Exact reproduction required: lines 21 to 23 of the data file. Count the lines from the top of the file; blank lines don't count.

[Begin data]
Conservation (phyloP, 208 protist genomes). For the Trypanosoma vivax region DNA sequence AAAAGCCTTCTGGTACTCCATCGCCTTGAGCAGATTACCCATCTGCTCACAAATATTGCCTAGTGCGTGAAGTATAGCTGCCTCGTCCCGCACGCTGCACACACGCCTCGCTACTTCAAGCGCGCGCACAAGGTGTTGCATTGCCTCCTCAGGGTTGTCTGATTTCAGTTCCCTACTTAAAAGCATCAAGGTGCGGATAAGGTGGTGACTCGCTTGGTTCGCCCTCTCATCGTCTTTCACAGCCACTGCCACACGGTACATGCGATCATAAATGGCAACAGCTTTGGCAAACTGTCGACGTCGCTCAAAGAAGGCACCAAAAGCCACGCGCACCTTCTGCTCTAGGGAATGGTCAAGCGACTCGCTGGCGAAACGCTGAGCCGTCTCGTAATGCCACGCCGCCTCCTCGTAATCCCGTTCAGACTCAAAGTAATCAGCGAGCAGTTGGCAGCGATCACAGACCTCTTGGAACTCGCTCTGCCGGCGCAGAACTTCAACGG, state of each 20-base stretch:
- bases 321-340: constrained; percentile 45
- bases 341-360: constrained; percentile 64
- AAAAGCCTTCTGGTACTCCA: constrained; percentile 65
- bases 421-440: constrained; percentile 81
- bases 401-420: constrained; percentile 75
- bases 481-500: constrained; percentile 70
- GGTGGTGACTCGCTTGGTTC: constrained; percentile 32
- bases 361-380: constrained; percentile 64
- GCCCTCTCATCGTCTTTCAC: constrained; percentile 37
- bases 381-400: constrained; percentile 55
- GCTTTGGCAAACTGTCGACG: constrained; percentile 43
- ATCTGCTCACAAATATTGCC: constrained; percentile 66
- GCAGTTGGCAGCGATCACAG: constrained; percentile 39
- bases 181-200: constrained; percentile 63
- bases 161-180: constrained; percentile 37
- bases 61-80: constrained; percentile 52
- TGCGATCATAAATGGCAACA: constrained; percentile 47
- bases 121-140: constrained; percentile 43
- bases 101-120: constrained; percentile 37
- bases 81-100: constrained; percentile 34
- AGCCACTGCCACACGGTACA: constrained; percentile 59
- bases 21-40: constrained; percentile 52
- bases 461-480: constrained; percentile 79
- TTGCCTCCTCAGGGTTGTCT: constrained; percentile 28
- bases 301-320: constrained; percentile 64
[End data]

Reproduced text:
- bases 81-100: constrained; percentile 34
- AGCCACTGCCACACGGTACA: constrained; percentile 59
- bases 21-40: constrained; percentile 52